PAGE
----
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Trinity College Courses
Caroline Barakat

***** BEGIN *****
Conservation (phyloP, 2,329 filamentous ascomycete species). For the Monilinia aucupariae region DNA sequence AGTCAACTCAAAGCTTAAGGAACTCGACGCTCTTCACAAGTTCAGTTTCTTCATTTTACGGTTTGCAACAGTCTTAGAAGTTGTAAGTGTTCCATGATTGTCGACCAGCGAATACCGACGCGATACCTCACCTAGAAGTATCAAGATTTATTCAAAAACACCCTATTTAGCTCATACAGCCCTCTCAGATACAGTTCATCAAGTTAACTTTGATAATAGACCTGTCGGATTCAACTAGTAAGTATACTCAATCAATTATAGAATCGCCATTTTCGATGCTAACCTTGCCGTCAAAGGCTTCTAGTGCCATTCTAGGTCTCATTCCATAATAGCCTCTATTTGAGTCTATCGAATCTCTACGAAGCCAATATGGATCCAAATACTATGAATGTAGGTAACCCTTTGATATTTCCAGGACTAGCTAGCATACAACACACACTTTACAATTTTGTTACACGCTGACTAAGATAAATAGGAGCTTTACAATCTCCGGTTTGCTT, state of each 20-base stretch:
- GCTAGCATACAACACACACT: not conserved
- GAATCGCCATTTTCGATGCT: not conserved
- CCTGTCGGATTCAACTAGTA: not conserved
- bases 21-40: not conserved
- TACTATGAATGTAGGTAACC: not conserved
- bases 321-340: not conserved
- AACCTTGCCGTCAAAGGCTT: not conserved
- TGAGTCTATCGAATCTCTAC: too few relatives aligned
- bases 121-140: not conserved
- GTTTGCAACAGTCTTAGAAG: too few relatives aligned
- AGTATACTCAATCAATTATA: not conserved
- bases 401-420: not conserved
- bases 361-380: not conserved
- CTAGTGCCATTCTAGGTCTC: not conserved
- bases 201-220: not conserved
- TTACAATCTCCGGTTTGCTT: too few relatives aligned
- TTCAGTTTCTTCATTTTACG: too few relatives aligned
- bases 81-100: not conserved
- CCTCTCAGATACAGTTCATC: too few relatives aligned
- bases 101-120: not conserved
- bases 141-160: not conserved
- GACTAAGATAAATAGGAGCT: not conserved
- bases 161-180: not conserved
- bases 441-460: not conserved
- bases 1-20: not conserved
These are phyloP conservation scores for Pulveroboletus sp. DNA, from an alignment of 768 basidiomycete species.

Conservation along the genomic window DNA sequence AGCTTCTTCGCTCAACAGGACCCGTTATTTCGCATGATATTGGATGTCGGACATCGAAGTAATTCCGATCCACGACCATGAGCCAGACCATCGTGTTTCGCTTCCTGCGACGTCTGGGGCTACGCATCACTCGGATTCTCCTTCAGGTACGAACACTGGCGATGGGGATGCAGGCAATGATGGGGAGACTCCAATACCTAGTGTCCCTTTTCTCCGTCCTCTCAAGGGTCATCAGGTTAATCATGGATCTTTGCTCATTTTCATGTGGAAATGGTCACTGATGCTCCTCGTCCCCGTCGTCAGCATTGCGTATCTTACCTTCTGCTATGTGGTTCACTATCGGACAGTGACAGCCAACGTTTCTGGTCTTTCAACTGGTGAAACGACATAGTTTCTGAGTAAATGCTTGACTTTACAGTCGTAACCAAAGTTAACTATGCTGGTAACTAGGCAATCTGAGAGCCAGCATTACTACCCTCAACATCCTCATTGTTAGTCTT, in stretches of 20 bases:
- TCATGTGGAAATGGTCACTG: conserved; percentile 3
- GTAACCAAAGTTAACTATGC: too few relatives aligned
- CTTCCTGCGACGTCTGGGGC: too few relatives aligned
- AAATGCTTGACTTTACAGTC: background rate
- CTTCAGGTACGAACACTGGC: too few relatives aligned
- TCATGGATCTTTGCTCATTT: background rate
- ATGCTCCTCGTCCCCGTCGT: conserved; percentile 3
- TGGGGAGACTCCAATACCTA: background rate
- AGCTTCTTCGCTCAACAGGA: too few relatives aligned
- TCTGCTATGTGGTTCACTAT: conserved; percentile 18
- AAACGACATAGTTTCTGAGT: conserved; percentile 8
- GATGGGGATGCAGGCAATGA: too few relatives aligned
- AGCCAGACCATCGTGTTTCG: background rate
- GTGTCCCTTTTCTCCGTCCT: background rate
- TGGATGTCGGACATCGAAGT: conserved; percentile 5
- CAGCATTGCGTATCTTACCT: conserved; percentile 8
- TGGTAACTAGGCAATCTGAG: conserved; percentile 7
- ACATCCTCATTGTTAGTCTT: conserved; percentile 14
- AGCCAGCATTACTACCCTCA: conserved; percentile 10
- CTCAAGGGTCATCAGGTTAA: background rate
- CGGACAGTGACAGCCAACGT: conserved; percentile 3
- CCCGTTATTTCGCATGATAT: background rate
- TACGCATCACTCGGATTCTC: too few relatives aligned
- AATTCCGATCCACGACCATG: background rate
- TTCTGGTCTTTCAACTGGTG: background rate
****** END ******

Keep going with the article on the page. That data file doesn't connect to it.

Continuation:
HLTC07: Patterns of Health, Disease, and Injury Lecture 2: The Burden of Disease and Disability Lecture Outline  Global Burden of Disease  Introduction / History o Why do we need to find out about Global Burden of Disease? How is it usually done? How this data is aggregate and presented? o There’s an update to the 2004, that was supposed to be published end of 2011 – still in draft – info from diff unis and centres o Soon we’ll have update which looks at trends btn 2004-2010; then we can see if the projections are where they’re supposed to be o What are the main causes of death/disability? And how much do they impact diff countries?  Measures o DALYs o At the population level o At the individual level  Findings Global Burden of Disease  Individual-level data are aggregated to generate estimates of quantities o In order to quantify and describe the burden of disease generally use aggregated data  Individual level data  Aggregated data o When talking about GLOBAL burden of disease, you’re taking info at different levels based on individuals and putting it together and you’re aggregating and forming an estimate (based on a region, country etc;) o Sample of the population is selected and individuals are asked and from there inference is drawn from there to determine prevalence (for diabetes, for example) o Essentially, we’re working w/ aggregated data o Problems with working w/ aggregated data:  May fall with the notion of ecological fallacy; is it working, does it actually portray an accurate picture?  But these are the best estimates that we have – using individual data, aggregate to get estimate of general quantities  Ex) proportion of the population that suffers from particular health problem  Ex) proportion of the population that dies from specific cause  Limitations: (when we aggregate data at the certain level) o Difficulties in comparing indicators  One region may say for ex) rates of mortality by certain categories that aren’t the same for  another place  The ease in terms of comparing diff indicators may not exist  Nowadays, we do have general forms that we use  Every country looks at mortality of children under the age of 12 months, under age of 5; these are indicators that seem to be generally accepted  But before and different places even currently don’t work as such  When aggregating data, you may face certain difficulties in comparing certain indicators  These are all estimates (as close as possible to reality) --> numbers may have been hard to compare so people would’ve had to resort to estimates/projections to make it work o Statistics may be partial or fragmented  Ex) in some places, there’s no interest in recording death rates or it could be recorded in another way rather than what the real cause is etc; - common in many places  We’re talking about 200+ countries and within that, many diff levels (towns, cities); and not every region does the same thing  Some places captures data that is non-fatal  Ex) neurological or muscular conditions – how do you capture this type of info in diff countries – there’s no clear reporting of these types of conditions, even in developed places o Under- or over-estimates  In some places, analyses of incidence, prevalence, mortality of any single cause may be under/over estimated  Ties into partial fragmented data that’s available o Ex) person dies but ppl don’t do any investigation/record why that person died  These tend to be constrained within demographically plausible limits and sometimes not so internally consistent o So within a region, for instance, someone may die and it’s clear they died of respiratory infection but there’s no reason of what caused it, what kind of infection, specificity of that infection – becomes the case of over/under estimation of certain condition o Require detailed and comprehensive assessments  When governments have the role to provide better healthcare to their populations, they need to set priorities, and they do set these priorities based on detailed and comprehensive assessments  But the limitation wrt is how do they know that this is the most complete assessment so that they can set those priorities  That becomes also a limitations in terms of what the gvts can do  All the limitations are ties in, keep in back of mind  Why do we want to know about the global burden of disease? o To plan for future infrastructure at all levels o But at the global level, there are certain organizations whose mandate is to improve the health of pop’ns (WHO, diff conferences of diff countries, millennium development goal – goal foresets certain goals for children, people have to be healthy) o To meet these developmental goals we need to have good data WHO's Global Burden of Disease (GBD) Study  GBD started in 1990’s; was first commissioned by the WHO in early 1990s to take place o It took place but wasn’t very large scale o Eventually expanded – done in 2002 and published 2004 GBD  Goal: consistent set of estimates of mortality and morbidity by age, sex and region – comparative basis  First study was done based on 8 different world bank regions and was eventually expanded to diff regions and  there was that distinction made – high-income countries and low-income countries  So when reading 2004 report, it’ll say how it was revised – know the basics – how was it expanded and why did they look for better info (injuries, other diseases etc;)  New metric – disability-adjusted life year (DALY) o Simultaneously quantifies the burden of the disease from premature mortality and then looks at certain diseases and looks at how many years of lost life occurred due to this disability o So puts these 2 components together: how many years were lost due to early death + how many years lost due to premature disability  Main findings: o Neuropsychiatric disorders and injuries were major causes of lost years of healthy life o Non-communicable diseases, including neuropsychiatric disorders were estimated to have caused 41% of the global burden of disease in 1990  This category was eventually bigger and when this study was re-visited, categories for diseases and conditions changed – further refined o Communicable, maternal, perinatal, and nutritional conditions amounted to 44% of the global burden of disease  Eventually revised and refined into further categories o Injuries amounted to 15%  RMB: first study looked at 8 regions and bigger categories that were then refined to find out more about where the problem lies and what are the areas of concern  Refined study on 192 WHO member states o Based on injury & disease by age, sex but for 192 world health organization member states (regions) o Researchers were able to get the life tables developed based on death registration, sample registration and data on child/adult mortality from diff censuses and surveys that existed at the regional level (channelled in to the WHO to get good estimates) o Essentially, when looking at the report, keep in mind 2 main summary measures of pop’n health (SMPH): Summary Measures of Population Health (SMPH)  Health expectancies – e.g. disability-free life expectancy, active life expectancy, healthy life expectancy (which would all give the same picture – how long do you expect to live in a specific country healthily; having good health state) o With the definition of life-expectancy that existed in the past, it’s not just enough to live long, but ppl have to look at the HEALTH expectancy – how many years does a person in a country live HEALTHY (without disability/disease)  Health gaps – e.g. disability-adjusted life years (DALY) o Complementary cases of indicators that measure lost years of full health against some sort of normative ideal o How many years of lost health did one obtain in that country compared to healthy lifestyles? o DALYs gives just that: disability-adjusted life years for that individual o The opposite concept is QALY = measures of healthy years lived – quality adjusted life years DALY : measures the overall disease burden expressed as a cumulative # of years lost due to ill health, disability or early death  Formula = how many years of life lost o Person dies 5 yrs earlier than what the life expectancy is and you’re looking at how many of those years were lost due to early death and how many years lost due to disability o If a person lives with a certain health condition/status and they’re not living their life fully then there are years that are lost due to disability  YLL (years of life lost = when living less than life expectancy) = when a person has died completely = (for a given cause, age and sex) = N X L, where: o N = number of deaths o L = year lost based on standard life expectancy at age of death in years  YLD (for a particular cause)=I x DW x L where: o I = number of incident cases in that period o DW = weight factor that reflects the severity of the disease on a scale from 0 (perfect health) to 1 (dead). o L = average duration of the case until remission or death (years) DALY: Example DALY = Years Lived with Disability + Years of Life Lost (died early than life expectancy) LE = 86 years, survived until 75, years, died 11 years earlier Dealt with disability since age 30, this means 45 years of disability 0.4 years – severity, assuming 35 years living with this disability 17 ½ years lost Adding up the number of years person was inconvenient and the earlier age they died at 35(0.5) + 11 = lost 28.5 years DALY = YLD + YLL YLL = looking at how many individuals who died of disease L = 11 years LYD = I X DW X L Looks at how many people got the disease within that time period; closer to 0 is not that significant